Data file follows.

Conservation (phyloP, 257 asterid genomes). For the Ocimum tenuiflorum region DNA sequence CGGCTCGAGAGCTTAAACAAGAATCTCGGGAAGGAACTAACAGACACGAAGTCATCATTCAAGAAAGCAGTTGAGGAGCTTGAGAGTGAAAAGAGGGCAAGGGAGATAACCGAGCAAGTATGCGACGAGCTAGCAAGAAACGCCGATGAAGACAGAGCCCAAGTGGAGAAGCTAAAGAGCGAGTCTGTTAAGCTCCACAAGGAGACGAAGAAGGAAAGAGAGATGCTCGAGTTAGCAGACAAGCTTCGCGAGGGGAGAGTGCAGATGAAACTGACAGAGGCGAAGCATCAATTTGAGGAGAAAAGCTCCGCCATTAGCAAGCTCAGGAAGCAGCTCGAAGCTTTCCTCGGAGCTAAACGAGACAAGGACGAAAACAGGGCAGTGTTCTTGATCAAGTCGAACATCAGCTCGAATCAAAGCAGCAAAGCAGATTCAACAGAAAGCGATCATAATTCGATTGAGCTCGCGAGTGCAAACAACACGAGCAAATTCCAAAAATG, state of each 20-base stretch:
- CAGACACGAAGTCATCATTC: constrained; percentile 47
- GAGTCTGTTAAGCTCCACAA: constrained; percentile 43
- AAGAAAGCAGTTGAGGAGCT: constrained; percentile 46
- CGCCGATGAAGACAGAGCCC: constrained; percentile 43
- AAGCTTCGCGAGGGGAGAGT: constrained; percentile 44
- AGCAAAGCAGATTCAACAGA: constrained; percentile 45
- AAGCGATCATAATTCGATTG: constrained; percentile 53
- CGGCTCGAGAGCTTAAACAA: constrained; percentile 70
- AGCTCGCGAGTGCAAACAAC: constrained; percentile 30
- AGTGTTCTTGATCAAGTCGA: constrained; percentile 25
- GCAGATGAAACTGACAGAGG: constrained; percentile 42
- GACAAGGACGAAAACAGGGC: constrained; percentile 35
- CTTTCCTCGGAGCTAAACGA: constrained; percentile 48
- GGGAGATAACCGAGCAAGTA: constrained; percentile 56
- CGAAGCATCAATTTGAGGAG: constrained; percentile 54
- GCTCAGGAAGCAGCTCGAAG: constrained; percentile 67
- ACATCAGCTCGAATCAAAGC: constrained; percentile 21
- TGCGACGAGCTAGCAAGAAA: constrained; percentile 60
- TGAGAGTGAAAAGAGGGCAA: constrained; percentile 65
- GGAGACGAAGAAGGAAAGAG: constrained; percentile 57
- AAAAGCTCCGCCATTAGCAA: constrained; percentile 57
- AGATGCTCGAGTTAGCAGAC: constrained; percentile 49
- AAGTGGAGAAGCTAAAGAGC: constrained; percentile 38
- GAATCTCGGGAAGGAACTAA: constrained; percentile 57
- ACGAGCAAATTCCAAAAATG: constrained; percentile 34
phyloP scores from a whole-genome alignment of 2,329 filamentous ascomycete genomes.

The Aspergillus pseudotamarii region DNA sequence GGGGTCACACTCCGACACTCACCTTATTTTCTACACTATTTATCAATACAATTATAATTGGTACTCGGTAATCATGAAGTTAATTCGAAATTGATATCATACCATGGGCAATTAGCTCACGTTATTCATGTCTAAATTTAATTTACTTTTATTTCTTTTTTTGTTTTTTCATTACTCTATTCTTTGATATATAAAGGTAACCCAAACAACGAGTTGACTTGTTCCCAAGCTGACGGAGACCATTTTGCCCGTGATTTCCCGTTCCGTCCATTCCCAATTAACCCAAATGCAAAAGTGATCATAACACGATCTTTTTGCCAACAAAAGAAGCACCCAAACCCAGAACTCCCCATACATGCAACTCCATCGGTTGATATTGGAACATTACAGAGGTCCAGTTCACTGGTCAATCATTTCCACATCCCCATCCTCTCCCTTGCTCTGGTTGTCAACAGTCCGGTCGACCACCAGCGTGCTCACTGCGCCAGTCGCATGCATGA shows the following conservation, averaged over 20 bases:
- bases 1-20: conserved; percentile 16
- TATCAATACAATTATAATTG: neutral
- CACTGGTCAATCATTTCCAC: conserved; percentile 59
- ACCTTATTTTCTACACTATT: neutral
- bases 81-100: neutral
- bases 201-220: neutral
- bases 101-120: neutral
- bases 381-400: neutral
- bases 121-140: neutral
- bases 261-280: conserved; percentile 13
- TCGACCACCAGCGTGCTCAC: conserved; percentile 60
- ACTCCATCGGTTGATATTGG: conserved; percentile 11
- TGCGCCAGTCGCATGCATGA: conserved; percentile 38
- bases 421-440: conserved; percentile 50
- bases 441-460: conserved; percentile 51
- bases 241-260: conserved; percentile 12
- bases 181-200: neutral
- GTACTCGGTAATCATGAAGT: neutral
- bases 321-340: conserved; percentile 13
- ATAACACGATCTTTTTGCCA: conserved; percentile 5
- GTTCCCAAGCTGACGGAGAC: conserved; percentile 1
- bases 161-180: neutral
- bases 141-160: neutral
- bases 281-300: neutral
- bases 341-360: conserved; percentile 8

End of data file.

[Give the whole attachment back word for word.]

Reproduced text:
Conservation (phyloP, 257 asterid genomes). For the Ocimum tenuiflorum region DNA sequence CGGCTCGAGAGCTTAAACAAGAATCTCGGGAAGGAACTAACAGACACGAAGTCATCATTCAAGAAAGCAGTTGAGGAGCTTGAGAGTGAAAAGAGGGCAAGGGAGATAACCGAGCAAGTATGCGACGAGCTAGCAAGAAACGCCGATGAAGACAGAGCCCAAGTGGAGAAGCTAAAGAGCGAGTCTGTTAAGCTCCACAAGGAGACGAAGAAGGAAAGAGAGATGCTCGAGTTAGCAGACAAGCTTCGCGAGGGGAGAGTGCAGATGAAACTGACAGAGGCGAAGCATCAATTTGAGGAGAAAAGCTCCGCCATTAGCAAGCTCAGGAAGCAGCTCGAAGCTTTCCTCGGAGCTAAACGAGACAAGGACGAAAACAGGGCAGTGTTCTTGATCAAGTCGAACATCAGCTCGAATCAAAGCAGCAAAGCAGATTCAACAGAAAGCGATCATAATTCGATTGAGCTCGCGAGTGCAAACAACACGAGCAAATTCCAAAAATG, state of each 20-base stretch:
- CAGACACGAAGTCATCATTC: constrained; percentile 47
- GAGTCTGTTAAGCTCCACAA: constrained; percentile 43
- AAGAAAGCAGTTGAGGAGCT: constrained; percentile 46
- CGCCGATGAAGACAGAGCCC: constrained; percentile 43
- AAGCTTCGCGAGGGGAGAGT: constrained; percentile 44
- AGCAAAGCAGATTCAACAGA: constrained; percentile 45
- AAGCGATCATAATTCGATTG: constrained; percentile 53
- CGGCTCGAGAGCTTAAACAA: constrained; percentile 70
- AGCTCGCGAGTGCAAACAAC: constrained; percentile 30
- AGTGTTCTTGATCAAGTCGA: constrained; percentile 25
- GCAGATGAAACTGACAGAGG: constrained; percentile 42
- GACAAGGACGAAAACAGGGC: constrained; percentile 35
- CTTTCCTCGGAGCTAAACGA: constrained; percentile 48
- GGGAGATAACCGAGCAAGTA: constrained; percentile 56
- CGAAGCATCAATTTGAGGAG: constrained; percentile 54
- GCTCAGGAAGCAGCTCGAAG: constrained; percentile 67
- ACATCAGCTCGAATCAAAGC: constrained; percentile 21
- TGCGACGAGCTAGCAAGAAA: constrained; percentile 60
- TGAGAGTGAAAAGAGGGCAA: constrained; percentile 65
- GGAGACGAAGAAGGAAAGAG: constrained; percentile 57
- AAAAGCTCCGCCATTAGCAA: constrained; percentile 57
- AGATGCTCGAGTTAGCAGAC: constrained; percentile 49
- AAGTGGAGAAGCTAAAGAGC: constrained; percentile 38
- GAATCTCGGGAAGGAACTAA: constrained; percentile 57
- ACGAGCAAATTCCAAAAATG: constrained; percentile 34
phyloP scores from a whole-genome alignment of 2,329 filamentous ascomycete genomes.

The Aspergillus pseudotamarii region DNA sequence GGGGTCACACTCCGACACTCACCTTATTTTCTACACTATTTATCAATACAATTATAATTGGTACTCGGTAATCATGAAGTTAATTCGAAATTGATATCATACCATGGGCAATTAGCTCACGTTATTCATGTCTAAATTTAATTTACTTTTATTTCTTTTTTTGTTTTTTCATTACTCTATTCTTTGATATATAAAGGTAACCCAAACAACGAGTTGACTTGTTCCCAAGCTGACGGAGACCATTTTGCCCGTGATTTCCCGTTCCGTCCATTCCCAATTAACCCAAATGCAAAAGTGATCATAACACGATCTTTTTGCCAACAAAAGAAGCACCCAAACCCAGAACTCCCCATACATGCAACTCCATCGGTTGATATTGGAACATTACAGAGGTCCAGTTCACTGGTCAATCATTTCCACATCCCCATCCTCTCCCTTGCTCTGGTTGTCAACAGTCCGGTCGACCACCAGCGTGCTCACTGCGCCAGTCGCATGCATGA shows the following conservation, averaged over 20 bases:
- bases 1-20: conserved; percentile 16
- TATCAATACAATTATAATTG: neutral
- CACTGGTCAATCATTTCCAC: conserved; percentile 59
- ACCTTATTTTCTACACTATT: neutral
- bases 81-100: neutral
- bases 201-220: neutral
- bases 101-120: neutral
- bases 381-400: neutral
- bases 121-140: neutral
- bases 261-280: conserved; percentile 13
- TCGACCACCAGCGTGCTCAC: conserved; percentile 60
- ACTCCATCGGTTGATATTGG: conserved; percentile 11
- TGCGCCAGTCGCATGCATGA: conserved; percentile 38
- bases 421-440: conserved; percentile 50
- bases 441-460: conserved; percentile 51
- bases 241-260: conserved; percentile 12
- bases 181-200: neutral
- GTACTCGGTAATCATGAAGT: neutral
- bases 321-340: conserved; percentile 13
- ATAACACGATCTTTTTGCCA: conserved; percentile 5
- GTTCCCAAGCTGACGGAGAC: conserved; percentile 1
- bases 161-180: neutral
- bases 141-160: neutral
- bases 281-300: neutral
- bases 341-360: conserved; percentile 8